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We know Beilinson-Bernstein established the following famous equivalence:

$D-mod_{G/B}\rightarrow U(g)-mod_{\lambda}$,where $G$ is algebraic group and $B$ is Borel subgroup, $G/B$ is flag variety of finite dimensional Lie algebra $g$, $\lambda$ is central character.

This equivalence means that one can study representations of Lie algebra $g$ via D-modules. But How?

My question: Is there machinery in the framework of BBD to construct irreducible representations of $g$ explicitly?

I am aware that there is Riemann-Hilbert correspondence to describe the correspondence between Perverse sheaves and holonomic D-modules. It seems that it is possible to know the irreducible objects in category of Perverse sheaves.(I guess in this case,we will know the irreducible representations corresponding to holonomic modules) But even in this case, I did not find appropriate reference. I wonder whether somebody compute some concrete examples such as flag variety of $sl_2$($P^1$).

Further question: I also want to know the answers for affine Lie algebra case(Frenkel-Gaitsgory established analogue of BB-equivalence for critical level affine Lie algebra). Does this work give new class of irreducible representations of affine Lie algebra?

REMARK: What I want to know is the advantage to use D-module theory to construct representations.(if we can)For example, for some general Lie algebra $g$, we consider flag variety $X$. Then we consider $D-mod_{X}$, how to use algebraic geometric machinery on this category to construct irreducible representations of $g$ explicitly?(I would like to know is there any construction(in BBD)which can describe representations)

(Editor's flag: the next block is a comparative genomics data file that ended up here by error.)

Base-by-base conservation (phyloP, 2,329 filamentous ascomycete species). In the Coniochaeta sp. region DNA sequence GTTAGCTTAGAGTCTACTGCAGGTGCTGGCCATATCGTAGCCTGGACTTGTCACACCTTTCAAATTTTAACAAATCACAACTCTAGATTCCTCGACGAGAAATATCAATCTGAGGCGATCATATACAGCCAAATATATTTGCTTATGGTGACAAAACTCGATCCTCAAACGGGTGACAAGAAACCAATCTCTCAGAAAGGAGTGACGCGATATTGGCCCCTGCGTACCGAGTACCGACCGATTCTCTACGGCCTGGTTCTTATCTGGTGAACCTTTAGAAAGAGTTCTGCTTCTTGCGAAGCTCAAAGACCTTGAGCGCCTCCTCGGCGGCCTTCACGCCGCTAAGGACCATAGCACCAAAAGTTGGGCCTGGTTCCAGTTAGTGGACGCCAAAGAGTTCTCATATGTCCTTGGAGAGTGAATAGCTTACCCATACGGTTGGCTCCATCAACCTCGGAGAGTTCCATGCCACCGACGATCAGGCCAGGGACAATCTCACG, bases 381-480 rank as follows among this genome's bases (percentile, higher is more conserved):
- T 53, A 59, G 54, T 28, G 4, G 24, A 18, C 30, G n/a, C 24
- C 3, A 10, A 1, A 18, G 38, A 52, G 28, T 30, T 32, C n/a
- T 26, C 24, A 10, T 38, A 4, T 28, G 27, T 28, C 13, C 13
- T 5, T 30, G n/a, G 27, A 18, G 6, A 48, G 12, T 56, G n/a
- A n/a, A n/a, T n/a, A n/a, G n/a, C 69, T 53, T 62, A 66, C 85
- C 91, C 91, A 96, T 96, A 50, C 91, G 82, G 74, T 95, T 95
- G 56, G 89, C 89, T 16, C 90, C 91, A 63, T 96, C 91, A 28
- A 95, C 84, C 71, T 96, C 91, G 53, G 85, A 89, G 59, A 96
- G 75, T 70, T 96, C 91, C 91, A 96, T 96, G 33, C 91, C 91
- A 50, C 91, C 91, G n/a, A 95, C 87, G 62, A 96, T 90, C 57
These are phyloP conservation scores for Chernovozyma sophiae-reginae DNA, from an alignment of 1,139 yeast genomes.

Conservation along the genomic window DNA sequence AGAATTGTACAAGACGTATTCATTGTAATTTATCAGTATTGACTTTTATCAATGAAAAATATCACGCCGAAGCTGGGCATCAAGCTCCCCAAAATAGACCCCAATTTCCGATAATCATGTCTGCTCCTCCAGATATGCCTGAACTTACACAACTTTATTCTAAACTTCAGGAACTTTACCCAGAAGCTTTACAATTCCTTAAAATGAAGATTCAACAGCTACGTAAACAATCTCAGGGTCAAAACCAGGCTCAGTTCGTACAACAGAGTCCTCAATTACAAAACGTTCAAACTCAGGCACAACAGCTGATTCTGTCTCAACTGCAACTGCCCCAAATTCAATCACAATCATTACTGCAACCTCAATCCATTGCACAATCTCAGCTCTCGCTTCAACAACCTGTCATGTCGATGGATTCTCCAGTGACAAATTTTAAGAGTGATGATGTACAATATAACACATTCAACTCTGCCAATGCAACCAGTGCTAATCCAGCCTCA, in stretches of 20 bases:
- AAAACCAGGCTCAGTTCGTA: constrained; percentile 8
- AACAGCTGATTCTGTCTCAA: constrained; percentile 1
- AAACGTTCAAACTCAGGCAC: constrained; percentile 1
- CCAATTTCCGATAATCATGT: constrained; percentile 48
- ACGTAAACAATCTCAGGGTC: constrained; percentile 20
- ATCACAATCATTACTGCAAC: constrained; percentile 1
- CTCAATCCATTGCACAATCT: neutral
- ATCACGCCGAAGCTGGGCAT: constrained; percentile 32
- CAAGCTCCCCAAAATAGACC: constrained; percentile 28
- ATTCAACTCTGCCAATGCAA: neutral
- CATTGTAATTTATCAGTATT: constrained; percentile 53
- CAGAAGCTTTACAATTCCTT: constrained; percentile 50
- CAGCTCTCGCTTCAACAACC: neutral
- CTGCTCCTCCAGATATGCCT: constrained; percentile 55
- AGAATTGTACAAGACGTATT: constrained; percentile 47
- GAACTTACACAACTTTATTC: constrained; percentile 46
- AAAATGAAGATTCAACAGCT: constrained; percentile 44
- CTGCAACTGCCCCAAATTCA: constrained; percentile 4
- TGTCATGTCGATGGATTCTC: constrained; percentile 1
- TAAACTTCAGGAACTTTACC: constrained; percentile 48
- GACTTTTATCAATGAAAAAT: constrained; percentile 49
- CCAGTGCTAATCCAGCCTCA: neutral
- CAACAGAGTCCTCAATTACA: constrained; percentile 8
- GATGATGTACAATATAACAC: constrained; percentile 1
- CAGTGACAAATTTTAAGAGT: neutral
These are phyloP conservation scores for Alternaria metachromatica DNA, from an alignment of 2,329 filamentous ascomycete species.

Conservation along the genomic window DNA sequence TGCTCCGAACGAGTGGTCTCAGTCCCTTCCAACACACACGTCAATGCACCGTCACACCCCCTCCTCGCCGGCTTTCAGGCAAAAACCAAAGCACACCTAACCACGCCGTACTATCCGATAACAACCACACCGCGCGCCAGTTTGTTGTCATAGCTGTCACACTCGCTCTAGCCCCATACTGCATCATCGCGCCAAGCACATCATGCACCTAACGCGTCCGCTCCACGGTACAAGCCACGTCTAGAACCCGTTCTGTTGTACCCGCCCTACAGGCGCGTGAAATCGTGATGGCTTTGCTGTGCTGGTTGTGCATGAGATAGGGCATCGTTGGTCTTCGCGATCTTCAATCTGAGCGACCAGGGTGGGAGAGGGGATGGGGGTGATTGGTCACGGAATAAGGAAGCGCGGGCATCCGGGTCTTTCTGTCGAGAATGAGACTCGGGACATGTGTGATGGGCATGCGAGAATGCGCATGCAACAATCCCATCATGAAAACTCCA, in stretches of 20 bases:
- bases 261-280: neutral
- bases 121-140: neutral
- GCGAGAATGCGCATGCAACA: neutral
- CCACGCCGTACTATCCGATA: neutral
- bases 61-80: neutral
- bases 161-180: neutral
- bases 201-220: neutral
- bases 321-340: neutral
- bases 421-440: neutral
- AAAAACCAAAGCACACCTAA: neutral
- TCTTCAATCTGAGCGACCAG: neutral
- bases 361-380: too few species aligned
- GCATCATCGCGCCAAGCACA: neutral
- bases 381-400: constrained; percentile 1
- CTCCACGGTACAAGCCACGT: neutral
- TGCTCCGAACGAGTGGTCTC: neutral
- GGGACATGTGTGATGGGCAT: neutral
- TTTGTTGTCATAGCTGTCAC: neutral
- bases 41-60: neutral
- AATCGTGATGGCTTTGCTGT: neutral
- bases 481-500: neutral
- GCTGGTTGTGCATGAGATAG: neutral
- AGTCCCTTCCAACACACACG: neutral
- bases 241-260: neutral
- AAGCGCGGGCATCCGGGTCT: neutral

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Your initial formulation of an "equivalence" has no role for $\lambda$ on the left side, so needs some modification. It helps here to cite a particular source. –  Jim Humphreys May 3 '10 at 12:50
    
You should replace D-mod(G/B) with $\lambda$-monodromic differential operators, or weakly $\lambda$-equivariant D-modules on G/N. Also, I may be missing out on recent progress, but I think you should specify that G is semisimple and $\lambda$ is a regular dominant weight. Finally, I don't see why the D appears in BBD. –  S. Carnahan May 3 '10 at 14:34